On December 10th, China’s Fuzhou Intermediate People’s Court granted Qualcomm two interim injunctions against Apple’s four Chinese subsidiaries, demanding that they immediately stop importing, selling and promising sales of two of Qualcomm’s patents in China. The banned iPhones include iPhone 6S, iPhone 6S Plus, iPhone 7, iPhone 7 Plus, iPhone 8, iPhone 8 Plus, and iPhone X. After the seven iPhones were banned in China, it appears that Apple will now have to face another hurdle in the United States.
On December 15th, the US International Trade Commission (ITC) said it would review Qualcomm’s request to ban iPhones in the United States. According to the report, Qualcomm launched an ITC case against Apple in July 2017, claiming that the iPhone with Intel chips infringed on six patents, and Qualcomm later removed three of the patents from the case.
Judge Thomas Pender ruled in September that Apple only infringed one of the patents and recommended that ITC not sue the iPhone for a lock-up order because it is not in the US interest. Qualcomm objected to the ruling, and Qualcomm counsel, Don Rosenberg, said that it is meaningless to refuse an import ban to continue to allow infringement because it violates the principle of “ITC prohibits the import of infringing products to protect American innovators”.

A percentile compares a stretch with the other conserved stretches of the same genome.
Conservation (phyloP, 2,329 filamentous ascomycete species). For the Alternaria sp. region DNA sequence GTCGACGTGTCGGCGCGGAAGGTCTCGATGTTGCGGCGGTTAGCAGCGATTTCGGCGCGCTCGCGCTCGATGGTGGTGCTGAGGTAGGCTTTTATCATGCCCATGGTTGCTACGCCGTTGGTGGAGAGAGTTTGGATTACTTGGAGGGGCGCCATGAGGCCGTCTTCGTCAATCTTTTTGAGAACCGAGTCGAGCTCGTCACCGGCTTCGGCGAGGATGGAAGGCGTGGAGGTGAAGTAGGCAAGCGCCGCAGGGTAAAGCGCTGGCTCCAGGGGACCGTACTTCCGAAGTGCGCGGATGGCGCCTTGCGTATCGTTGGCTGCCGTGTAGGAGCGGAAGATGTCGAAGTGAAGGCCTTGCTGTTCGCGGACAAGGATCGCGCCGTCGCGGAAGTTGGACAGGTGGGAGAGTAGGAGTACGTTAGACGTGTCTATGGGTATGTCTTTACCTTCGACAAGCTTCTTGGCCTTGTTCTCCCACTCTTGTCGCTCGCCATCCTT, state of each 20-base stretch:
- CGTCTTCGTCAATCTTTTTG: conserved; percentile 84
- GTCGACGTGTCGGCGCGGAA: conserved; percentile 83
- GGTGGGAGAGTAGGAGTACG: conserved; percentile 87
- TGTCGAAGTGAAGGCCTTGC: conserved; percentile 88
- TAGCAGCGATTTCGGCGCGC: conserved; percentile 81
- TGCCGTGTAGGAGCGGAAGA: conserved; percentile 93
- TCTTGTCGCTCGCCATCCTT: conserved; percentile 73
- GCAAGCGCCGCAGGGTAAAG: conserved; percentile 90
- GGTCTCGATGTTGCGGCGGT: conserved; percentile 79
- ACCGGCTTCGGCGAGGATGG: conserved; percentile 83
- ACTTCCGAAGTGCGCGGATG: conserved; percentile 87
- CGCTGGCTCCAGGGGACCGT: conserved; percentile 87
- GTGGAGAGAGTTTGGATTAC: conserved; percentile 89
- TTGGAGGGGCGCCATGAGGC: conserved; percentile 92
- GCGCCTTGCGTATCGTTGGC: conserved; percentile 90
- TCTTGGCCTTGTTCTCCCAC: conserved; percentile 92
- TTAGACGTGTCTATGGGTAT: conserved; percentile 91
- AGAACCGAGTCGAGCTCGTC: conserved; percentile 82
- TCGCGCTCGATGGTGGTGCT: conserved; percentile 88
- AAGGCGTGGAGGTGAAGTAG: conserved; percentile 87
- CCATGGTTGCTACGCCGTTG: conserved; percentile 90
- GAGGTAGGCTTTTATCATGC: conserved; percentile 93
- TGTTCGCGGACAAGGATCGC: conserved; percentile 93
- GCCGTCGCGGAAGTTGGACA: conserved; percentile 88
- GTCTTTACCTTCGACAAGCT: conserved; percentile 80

ITC said it will review whether the patent has actually been violated and the ruling will be announced before February 19. Apple has completely stopped using Qualcomm chips in the latest iPhone and switched to Intel products. In addition, Qualcomm has adopted a low-cost licensing model for next-generation network technology patents, and several mobile phone manufacturers have signed agreements with Qualcomm.